Undernutrition as a key driver of TB
Undernutrition is the most common cause of secondary immunodeficiency and affects both innate and adaptive immunity. Undernutrition is a risk factor for TB, while TB results in secondary wasting due to increased metabolic demands and anorexia. The risk of progression to TB disease is highest soon after infection and is dependent on host risk factors. Although HIV infection is the strongest individual risk factor, undernutrition accounts for a higher proportion of global cases.
Undernutrition is the most common cause of secondary immunodeficiency worldwide, and which affects both innate and adaptive immunity. New cases of TB are 12 times higher in people with low body mass index (BMI; <18.5 kg/m2); identified risks increased in TB by undernutrition, include more severe disease, death, delayed sputum conversion, drug-induced hepatotoxicity, malabsorption of anti-TB drugs and relapse after cure.
In 2019, the estimated numbers of cases attributable to undernutrition were 2.2 million globally and close to a million in the South-East Asia Region. In India, over half of the annual incidence of TB of over a million new cases are attributed to undernutrition. Modelling suggests that reducing adult undernutrition could reduce new cases by over 70% in vulnerable states across India. This is also corroborated by global reviews which suggest that nutritional supplementation could reduce TB incidence and mortality.
Undernourished patients with TB have delayed recoveries and higher mortality rates, while their nutritional status usually improves with TB chemotherapy. A low BMI puts patients at higher risk of more severe disease, delayed sputum conversion, drug-induced hepatotoxicity, malabsorption of anti-TB drugs and relapse after cure. Undernutrition, exacerbated due to the COVID-19 pandemic, is likely to fuel the TB epidemic further, specifically in high TB burden countries such as India.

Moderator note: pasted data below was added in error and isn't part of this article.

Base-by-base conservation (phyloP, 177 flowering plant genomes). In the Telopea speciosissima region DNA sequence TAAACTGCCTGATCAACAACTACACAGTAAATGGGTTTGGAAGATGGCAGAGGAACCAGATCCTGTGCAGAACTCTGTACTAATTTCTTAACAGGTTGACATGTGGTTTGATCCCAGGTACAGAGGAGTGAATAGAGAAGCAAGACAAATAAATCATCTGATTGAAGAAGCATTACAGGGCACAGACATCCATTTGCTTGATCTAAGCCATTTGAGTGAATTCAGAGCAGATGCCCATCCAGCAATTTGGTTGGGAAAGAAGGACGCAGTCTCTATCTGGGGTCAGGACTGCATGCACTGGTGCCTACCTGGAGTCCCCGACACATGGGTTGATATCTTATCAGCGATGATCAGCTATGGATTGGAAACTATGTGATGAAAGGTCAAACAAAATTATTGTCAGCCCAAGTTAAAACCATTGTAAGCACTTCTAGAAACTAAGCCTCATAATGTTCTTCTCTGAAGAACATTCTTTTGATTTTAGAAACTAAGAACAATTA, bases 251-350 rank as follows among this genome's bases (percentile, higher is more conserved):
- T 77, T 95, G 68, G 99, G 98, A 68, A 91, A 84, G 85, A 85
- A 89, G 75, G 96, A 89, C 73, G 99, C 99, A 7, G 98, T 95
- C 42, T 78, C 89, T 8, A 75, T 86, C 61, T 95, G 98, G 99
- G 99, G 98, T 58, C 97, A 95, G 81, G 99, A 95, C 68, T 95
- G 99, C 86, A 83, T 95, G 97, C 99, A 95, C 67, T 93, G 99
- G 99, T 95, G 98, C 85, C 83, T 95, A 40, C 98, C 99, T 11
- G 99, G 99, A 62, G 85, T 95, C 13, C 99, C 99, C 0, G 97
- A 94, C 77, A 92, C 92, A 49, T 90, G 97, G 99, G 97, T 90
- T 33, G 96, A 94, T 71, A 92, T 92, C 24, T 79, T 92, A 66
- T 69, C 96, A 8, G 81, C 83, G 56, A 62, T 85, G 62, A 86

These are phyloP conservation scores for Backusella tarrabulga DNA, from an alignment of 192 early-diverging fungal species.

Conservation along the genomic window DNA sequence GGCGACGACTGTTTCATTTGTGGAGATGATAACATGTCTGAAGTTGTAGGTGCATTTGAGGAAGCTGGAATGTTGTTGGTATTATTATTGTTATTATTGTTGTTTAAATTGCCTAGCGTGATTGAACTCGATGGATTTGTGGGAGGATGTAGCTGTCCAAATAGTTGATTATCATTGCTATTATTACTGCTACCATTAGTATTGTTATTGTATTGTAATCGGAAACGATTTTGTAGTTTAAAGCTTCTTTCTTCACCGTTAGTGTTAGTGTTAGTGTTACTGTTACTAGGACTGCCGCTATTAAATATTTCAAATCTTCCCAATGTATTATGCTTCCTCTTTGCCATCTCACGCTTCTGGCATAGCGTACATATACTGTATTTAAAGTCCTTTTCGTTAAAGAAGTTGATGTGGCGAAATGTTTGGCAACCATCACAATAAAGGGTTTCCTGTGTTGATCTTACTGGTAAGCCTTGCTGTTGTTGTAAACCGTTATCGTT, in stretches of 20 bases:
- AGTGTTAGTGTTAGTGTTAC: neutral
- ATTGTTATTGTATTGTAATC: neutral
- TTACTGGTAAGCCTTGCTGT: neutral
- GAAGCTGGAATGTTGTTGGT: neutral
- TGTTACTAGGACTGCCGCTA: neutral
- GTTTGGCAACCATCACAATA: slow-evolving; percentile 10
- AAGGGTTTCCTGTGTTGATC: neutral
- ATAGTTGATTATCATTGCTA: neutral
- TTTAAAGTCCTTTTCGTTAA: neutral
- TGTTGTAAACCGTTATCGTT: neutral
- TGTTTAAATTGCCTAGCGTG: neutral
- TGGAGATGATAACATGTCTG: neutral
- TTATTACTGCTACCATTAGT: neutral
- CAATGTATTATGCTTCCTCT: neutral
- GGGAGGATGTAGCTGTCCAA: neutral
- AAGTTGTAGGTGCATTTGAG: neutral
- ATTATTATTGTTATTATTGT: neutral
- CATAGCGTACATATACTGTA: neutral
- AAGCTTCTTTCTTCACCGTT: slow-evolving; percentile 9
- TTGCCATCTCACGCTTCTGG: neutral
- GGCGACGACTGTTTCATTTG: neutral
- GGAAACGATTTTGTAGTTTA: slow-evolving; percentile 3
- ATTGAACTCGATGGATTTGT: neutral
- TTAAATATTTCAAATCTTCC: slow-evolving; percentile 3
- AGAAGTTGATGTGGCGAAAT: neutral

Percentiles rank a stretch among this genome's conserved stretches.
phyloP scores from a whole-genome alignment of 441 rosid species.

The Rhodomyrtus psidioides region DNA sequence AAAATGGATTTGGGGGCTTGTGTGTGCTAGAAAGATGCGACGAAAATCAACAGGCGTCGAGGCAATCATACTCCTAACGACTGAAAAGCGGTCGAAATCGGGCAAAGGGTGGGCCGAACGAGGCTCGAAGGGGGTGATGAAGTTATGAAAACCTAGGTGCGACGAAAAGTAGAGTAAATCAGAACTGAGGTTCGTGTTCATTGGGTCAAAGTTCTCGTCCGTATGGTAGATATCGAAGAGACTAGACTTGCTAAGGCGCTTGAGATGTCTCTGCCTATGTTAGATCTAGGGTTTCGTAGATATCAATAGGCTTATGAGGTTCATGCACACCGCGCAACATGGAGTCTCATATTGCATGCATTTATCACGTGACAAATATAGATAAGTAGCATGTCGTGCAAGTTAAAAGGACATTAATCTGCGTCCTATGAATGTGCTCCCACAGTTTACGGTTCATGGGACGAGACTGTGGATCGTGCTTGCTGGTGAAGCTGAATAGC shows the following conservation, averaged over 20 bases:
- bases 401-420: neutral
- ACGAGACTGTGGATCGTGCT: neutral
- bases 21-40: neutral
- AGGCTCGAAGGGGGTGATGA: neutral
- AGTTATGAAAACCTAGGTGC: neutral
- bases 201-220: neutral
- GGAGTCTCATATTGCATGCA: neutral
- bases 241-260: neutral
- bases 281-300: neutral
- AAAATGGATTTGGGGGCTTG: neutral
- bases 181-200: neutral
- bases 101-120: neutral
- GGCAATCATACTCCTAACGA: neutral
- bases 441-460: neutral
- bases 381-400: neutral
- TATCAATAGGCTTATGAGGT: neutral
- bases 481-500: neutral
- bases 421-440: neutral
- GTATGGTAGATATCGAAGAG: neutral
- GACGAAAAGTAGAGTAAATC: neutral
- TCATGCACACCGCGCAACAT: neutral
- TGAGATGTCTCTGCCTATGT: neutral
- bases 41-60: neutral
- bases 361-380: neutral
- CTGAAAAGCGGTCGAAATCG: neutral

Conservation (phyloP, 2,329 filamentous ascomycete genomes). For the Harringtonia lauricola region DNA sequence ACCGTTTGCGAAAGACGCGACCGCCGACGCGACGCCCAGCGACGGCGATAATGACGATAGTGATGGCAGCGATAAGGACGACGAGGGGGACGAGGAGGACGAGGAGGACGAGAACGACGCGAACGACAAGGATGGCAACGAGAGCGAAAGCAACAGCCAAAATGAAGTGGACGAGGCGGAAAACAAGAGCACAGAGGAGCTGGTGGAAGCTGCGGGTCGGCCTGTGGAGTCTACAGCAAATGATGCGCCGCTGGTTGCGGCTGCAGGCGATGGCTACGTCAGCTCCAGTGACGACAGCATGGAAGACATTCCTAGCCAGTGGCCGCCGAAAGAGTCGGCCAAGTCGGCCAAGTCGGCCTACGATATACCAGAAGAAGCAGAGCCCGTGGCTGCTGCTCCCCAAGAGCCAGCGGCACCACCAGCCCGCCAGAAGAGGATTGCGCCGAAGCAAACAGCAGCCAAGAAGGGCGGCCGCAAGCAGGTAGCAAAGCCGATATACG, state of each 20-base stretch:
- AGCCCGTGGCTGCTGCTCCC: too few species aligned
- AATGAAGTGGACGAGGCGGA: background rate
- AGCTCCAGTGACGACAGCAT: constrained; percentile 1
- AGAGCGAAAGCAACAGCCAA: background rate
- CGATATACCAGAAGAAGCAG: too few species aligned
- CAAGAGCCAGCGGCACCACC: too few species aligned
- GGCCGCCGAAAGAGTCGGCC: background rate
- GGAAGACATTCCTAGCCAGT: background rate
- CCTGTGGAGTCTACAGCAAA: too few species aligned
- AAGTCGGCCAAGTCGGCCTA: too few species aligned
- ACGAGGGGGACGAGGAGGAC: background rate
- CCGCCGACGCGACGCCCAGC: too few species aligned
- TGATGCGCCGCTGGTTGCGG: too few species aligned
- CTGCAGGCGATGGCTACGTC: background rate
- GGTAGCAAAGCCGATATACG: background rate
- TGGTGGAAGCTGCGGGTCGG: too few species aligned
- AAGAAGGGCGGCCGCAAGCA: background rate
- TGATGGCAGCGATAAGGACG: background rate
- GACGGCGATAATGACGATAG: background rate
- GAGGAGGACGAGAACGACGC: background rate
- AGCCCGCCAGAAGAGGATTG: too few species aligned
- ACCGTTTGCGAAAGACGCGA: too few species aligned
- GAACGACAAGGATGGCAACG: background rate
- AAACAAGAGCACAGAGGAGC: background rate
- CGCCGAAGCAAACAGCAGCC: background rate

Implications for formulating policies and programmes to address the malnutrition-TB nexus
National policies on nutrition support in TB are increasingly available; however, strategic and operational planning and implementation are not optimised. In addition, weaknesses in the evidence base make strategic decisions difficult. Supplementary feeding programmes are an important approach for nutritionally at-risk populations, but are expensive and complicated to deliver. A Cochrane review of 2018 reported moderate certainty benefits regarding community-based supplementation for food insecure, vulnerable and malnourished populations of all ages, including those with HIV, TB or both. The ongoing RATIONS (Reducing Activation of Tuberculosis by Improvement of Nutritional Status) Study, a cluster randomised trial of food rations to reduce TB incidence in household contacts of patients with confirmed pulmonary TB in communities with a high prevalence of undernutrition in India is likely to provide further evidence.
When incorporating nutrition care and support for at-risk populations, identifying opportunities for programme delivery and coordination through other health programmes such as childhood immunisation, maternal and child services and HIV programmes should optimise costs and manpower.
Technical considerations for nutrition therapy in national TB plans
Although the larger role for nutrition is probably in reducing TB incidence, there is also a critical role in treatment. A 2011 Cochrane review, further updated in 2016, assessed any oral nutritional supplement given for at least 4 weeks vs. no nutritional intervention, placebo or dietary advice alone for people being treated for active TB. It reported moderate quality evidence that the provision of free food or high‐energy nutritional products probably produces a modest weight gain during treatment. A review of 10 studies involving food assistance to vulnerable people with either TB or HIV infection, reported a positive impact in terms of adherence to clinic appointments, adherence to treatment and/or treatment completion in eight studies.